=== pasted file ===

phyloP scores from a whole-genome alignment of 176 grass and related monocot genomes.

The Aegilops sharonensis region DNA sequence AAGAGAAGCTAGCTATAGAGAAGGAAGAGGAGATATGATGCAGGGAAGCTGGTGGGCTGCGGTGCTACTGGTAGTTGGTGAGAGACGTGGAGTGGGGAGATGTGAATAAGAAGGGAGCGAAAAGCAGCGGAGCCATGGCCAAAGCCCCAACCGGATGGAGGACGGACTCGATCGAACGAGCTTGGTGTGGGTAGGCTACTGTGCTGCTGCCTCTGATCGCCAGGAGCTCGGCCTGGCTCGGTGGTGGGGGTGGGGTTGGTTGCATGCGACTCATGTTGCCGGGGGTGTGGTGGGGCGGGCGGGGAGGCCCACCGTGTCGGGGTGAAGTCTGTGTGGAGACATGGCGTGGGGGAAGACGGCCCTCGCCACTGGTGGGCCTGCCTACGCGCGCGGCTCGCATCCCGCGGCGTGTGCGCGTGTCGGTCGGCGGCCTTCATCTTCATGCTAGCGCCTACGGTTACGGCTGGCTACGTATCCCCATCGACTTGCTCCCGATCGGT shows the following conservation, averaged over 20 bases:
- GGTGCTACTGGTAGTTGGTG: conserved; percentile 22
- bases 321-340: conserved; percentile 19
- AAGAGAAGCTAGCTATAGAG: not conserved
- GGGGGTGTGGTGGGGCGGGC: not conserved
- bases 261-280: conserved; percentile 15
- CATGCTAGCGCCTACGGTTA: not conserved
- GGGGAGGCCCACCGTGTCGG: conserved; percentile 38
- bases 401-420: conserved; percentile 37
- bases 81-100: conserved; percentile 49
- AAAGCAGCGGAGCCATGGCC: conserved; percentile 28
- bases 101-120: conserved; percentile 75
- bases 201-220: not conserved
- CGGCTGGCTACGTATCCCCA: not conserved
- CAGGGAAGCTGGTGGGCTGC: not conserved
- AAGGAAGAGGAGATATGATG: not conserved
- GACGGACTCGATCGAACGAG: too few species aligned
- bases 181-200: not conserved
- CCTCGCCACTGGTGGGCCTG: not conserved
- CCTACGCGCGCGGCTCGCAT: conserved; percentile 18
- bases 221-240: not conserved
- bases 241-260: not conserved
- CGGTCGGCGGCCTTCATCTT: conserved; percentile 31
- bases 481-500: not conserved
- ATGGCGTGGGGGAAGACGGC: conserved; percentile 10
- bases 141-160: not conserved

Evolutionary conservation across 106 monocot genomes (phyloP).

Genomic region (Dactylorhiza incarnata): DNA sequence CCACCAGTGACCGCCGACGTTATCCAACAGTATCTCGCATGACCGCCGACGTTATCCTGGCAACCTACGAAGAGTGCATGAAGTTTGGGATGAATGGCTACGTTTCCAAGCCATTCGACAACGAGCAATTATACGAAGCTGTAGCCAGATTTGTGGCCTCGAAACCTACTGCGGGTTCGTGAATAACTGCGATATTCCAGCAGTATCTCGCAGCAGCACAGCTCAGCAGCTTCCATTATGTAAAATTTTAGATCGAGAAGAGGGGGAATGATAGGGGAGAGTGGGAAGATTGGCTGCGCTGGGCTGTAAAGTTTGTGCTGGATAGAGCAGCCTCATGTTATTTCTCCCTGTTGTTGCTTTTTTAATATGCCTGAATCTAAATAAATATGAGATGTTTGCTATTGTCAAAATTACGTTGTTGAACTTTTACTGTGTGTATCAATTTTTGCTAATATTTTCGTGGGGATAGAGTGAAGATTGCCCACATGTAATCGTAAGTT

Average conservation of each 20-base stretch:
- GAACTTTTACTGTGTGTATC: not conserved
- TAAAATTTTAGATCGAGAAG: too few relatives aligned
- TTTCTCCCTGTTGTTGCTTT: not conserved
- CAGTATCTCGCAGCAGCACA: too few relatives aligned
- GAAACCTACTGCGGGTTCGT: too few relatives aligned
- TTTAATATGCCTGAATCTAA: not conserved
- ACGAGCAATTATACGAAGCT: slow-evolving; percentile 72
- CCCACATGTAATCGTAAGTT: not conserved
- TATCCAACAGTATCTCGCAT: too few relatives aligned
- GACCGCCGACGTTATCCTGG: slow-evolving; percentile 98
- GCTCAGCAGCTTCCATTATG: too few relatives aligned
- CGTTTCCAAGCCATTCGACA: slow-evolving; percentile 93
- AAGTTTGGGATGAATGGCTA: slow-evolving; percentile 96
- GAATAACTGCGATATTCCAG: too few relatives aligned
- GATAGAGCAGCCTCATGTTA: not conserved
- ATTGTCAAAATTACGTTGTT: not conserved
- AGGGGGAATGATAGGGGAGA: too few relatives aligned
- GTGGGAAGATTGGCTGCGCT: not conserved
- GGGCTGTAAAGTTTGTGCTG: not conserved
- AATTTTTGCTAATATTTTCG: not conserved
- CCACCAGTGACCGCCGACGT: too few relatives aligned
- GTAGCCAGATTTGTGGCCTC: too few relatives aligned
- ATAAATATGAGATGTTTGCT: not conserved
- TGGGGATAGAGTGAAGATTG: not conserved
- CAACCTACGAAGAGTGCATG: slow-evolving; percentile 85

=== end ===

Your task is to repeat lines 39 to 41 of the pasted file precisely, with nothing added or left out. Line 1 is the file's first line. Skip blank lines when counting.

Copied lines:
- TATCCAACAGTATCTCGCAT: too few relatives aligned
- GACCGCCGACGTTATCCTGG: slow-evolving; percentile 98
- GCTCAGCAGCTTCCATTATG: too few relatives aligned